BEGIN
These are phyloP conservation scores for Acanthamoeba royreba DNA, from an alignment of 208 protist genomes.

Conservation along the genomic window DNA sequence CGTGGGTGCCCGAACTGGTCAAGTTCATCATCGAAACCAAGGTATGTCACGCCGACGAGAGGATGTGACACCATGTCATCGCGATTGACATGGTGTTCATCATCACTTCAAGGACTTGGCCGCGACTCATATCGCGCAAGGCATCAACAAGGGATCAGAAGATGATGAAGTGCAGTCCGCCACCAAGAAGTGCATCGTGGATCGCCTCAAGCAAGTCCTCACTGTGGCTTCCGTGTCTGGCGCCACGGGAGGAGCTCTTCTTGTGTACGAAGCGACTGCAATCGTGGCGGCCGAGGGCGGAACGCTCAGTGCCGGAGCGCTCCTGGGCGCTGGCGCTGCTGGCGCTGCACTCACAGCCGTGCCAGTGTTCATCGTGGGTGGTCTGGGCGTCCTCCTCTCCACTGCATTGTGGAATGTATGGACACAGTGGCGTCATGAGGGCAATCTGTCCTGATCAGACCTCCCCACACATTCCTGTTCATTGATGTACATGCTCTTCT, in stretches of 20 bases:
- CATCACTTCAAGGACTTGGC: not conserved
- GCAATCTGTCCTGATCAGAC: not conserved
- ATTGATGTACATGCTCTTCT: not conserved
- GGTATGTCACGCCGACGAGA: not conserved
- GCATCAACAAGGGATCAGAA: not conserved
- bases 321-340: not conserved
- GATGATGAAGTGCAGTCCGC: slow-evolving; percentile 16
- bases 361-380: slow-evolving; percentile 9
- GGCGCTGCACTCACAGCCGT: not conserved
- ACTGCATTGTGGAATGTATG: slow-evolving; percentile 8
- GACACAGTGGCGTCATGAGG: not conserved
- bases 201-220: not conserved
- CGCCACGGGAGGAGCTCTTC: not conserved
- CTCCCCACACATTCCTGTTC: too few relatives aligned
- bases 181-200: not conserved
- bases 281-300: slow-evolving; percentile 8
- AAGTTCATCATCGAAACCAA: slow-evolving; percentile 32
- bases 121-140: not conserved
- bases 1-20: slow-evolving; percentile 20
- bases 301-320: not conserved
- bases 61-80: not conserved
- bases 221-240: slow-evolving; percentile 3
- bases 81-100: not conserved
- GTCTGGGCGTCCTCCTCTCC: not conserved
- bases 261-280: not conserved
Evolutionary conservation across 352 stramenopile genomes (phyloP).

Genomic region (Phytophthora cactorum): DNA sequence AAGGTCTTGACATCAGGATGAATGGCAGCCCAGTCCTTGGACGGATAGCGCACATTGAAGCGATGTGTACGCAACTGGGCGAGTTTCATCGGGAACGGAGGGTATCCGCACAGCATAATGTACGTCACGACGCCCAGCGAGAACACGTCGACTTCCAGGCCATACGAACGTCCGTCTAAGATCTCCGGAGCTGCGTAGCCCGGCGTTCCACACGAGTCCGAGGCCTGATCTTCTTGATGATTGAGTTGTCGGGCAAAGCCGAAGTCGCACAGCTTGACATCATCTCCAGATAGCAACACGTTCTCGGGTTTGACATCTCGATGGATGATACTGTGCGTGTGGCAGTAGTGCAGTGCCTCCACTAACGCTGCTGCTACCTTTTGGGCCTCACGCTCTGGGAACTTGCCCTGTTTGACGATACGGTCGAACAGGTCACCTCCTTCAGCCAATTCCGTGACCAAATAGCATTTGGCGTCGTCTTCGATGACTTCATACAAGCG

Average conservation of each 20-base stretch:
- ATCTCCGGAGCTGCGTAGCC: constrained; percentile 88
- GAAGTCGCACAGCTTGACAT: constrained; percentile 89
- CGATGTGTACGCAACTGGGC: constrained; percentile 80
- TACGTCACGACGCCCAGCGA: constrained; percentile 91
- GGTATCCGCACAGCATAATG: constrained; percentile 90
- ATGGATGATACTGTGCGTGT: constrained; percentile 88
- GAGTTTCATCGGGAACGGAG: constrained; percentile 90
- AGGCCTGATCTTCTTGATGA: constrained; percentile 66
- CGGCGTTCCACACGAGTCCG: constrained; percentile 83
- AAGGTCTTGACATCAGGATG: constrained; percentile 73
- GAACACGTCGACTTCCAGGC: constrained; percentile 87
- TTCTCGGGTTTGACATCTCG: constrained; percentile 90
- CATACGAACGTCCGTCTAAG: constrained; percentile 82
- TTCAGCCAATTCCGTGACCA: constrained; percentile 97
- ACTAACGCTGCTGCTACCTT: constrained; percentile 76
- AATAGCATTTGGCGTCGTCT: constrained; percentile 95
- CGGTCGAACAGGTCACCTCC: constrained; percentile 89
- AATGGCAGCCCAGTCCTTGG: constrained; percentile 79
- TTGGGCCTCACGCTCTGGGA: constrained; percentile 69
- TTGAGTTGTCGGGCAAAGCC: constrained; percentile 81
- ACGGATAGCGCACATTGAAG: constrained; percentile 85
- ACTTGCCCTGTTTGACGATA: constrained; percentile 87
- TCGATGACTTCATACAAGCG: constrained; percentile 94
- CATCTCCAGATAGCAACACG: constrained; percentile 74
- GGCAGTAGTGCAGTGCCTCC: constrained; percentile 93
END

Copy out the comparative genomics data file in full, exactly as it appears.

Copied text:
These are phyloP conservation scores for Acanthamoeba royreba DNA, from an alignment of 208 protist genomes.

Conservation along the genomic window DNA sequence CGTGGGTGCCCGAACTGGTCAAGTTCATCATCGAAACCAAGGTATGTCACGCCGACGAGAGGATGTGACACCATGTCATCGCGATTGACATGGTGTTCATCATCACTTCAAGGACTTGGCCGCGACTCATATCGCGCAAGGCATCAACAAGGGATCAGAAGATGATGAAGTGCAGTCCGCCACCAAGAAGTGCATCGTGGATCGCCTCAAGCAAGTCCTCACTGTGGCTTCCGTGTCTGGCGCCACGGGAGGAGCTCTTCTTGTGTACGAAGCGACTGCAATCGTGGCGGCCGAGGGCGGAACGCTCAGTGCCGGAGCGCTCCTGGGCGCTGGCGCTGCTGGCGCTGCACTCACAGCCGTGCCAGTGTTCATCGTGGGTGGTCTGGGCGTCCTCCTCTCCACTGCATTGTGGAATGTATGGACACAGTGGCGTCATGAGGGCAATCTGTCCTGATCAGACCTCCCCACACATTCCTGTTCATTGATGTACATGCTCTTCT, in stretches of 20 bases:
- CATCACTTCAAGGACTTGGC: not conserved
- GCAATCTGTCCTGATCAGAC: not conserved
- ATTGATGTACATGCTCTTCT: not conserved
- GGTATGTCACGCCGACGAGA: not conserved
- GCATCAACAAGGGATCAGAA: not conserved
- bases 321-340: not conserved
- GATGATGAAGTGCAGTCCGC: slow-evolving; percentile 16
- bases 361-380: slow-evolving; percentile 9
- GGCGCTGCACTCACAGCCGT: not conserved
- ACTGCATTGTGGAATGTATG: slow-evolving; percentile 8
- GACACAGTGGCGTCATGAGG: not conserved
- bases 201-220: not conserved
- CGCCACGGGAGGAGCTCTTC: not conserved
- CTCCCCACACATTCCTGTTC: too few relatives aligned
- bases 181-200: not conserved
- bases 281-300: slow-evolving; percentile 8
- AAGTTCATCATCGAAACCAA: slow-evolving; percentile 32
- bases 121-140: not conserved
- bases 1-20: slow-evolving; percentile 20
- bases 301-320: not conserved
- bases 61-80: not conserved
- bases 221-240: slow-evolving; percentile 3
- bases 81-100: not conserved
- GTCTGGGCGTCCTCCTCTCC: not conserved
- bases 261-280: not conserved
Evolutionary conservation across 352 stramenopile genomes (phyloP).

Genomic region (Phytophthora cactorum): DNA sequence AAGGTCTTGACATCAGGATGAATGGCAGCCCAGTCCTTGGACGGATAGCGCACATTGAAGCGATGTGTACGCAACTGGGCGAGTTTCATCGGGAACGGAGGGTATCCGCACAGCATAATGTACGTCACGACGCCCAGCGAGAACACGTCGACTTCCAGGCCATACGAACGTCCGTCTAAGATCTCCGGAGCTGCGTAGCCCGGCGTTCCACACGAGTCCGAGGCCTGATCTTCTTGATGATTGAGTTGTCGGGCAAAGCCGAAGTCGCACAGCTTGACATCATCTCCAGATAGCAACACGTTCTCGGGTTTGACATCTCGATGGATGATACTGTGCGTGTGGCAGTAGTGCAGTGCCTCCACTAACGCTGCTGCTACCTTTTGGGCCTCACGCTCTGGGAACTTGCCCTGTTTGACGATACGGTCGAACAGGTCACCTCCTTCAGCCAATTCCGTGACCAAATAGCATTTGGCGTCGTCTTCGATGACTTCATACAAGCG

Average conservation of each 20-base stretch:
- ATCTCCGGAGCTGCGTAGCC: constrained; percentile 88
- GAAGTCGCACAGCTTGACAT: constrained; percentile 89
- CGATGTGTACGCAACTGGGC: constrained; percentile 80
- TACGTCACGACGCCCAGCGA: constrained; percentile 91
- GGTATCCGCACAGCATAATG: constrained; percentile 90
- ATGGATGATACTGTGCGTGT: constrained; percentile 88
- GAGTTTCATCGGGAACGGAG: constrained; percentile 90
- AGGCCTGATCTTCTTGATGA: constrained; percentile 66
- CGGCGTTCCACACGAGTCCG: constrained; percentile 83
- AAGGTCTTGACATCAGGATG: constrained; percentile 73
- GAACACGTCGACTTCCAGGC: constrained; percentile 87
- TTCTCGGGTTTGACATCTCG: constrained; percentile 90
- CATACGAACGTCCGTCTAAG: constrained; percentile 82
- TTCAGCCAATTCCGTGACCA: constrained; percentile 97
- ACTAACGCTGCTGCTACCTT: constrained; percentile 76
- AATAGCATTTGGCGTCGTCT: constrained; percentile 95
- CGGTCGAACAGGTCACCTCC: constrained; percentile 89
- AATGGCAGCCCAGTCCTTGG: constrained; percentile 79
- TTGGGCCTCACGCTCTGGGA: constrained; percentile 69
- TTGAGTTGTCGGGCAAAGCC: constrained; percentile 81
- ACGGATAGCGCACATTGAAG: constrained; percentile 85
- ACTTGCCCTGTTTGACGATA: constrained; percentile 87
- TCGATGACTTCATACAAGCG: constrained; percentile 94
- CATCTCCAGATAGCAACACG: constrained; percentile 74
- GGCAGTAGTGCAGTGCCTCC: constrained; percentile 93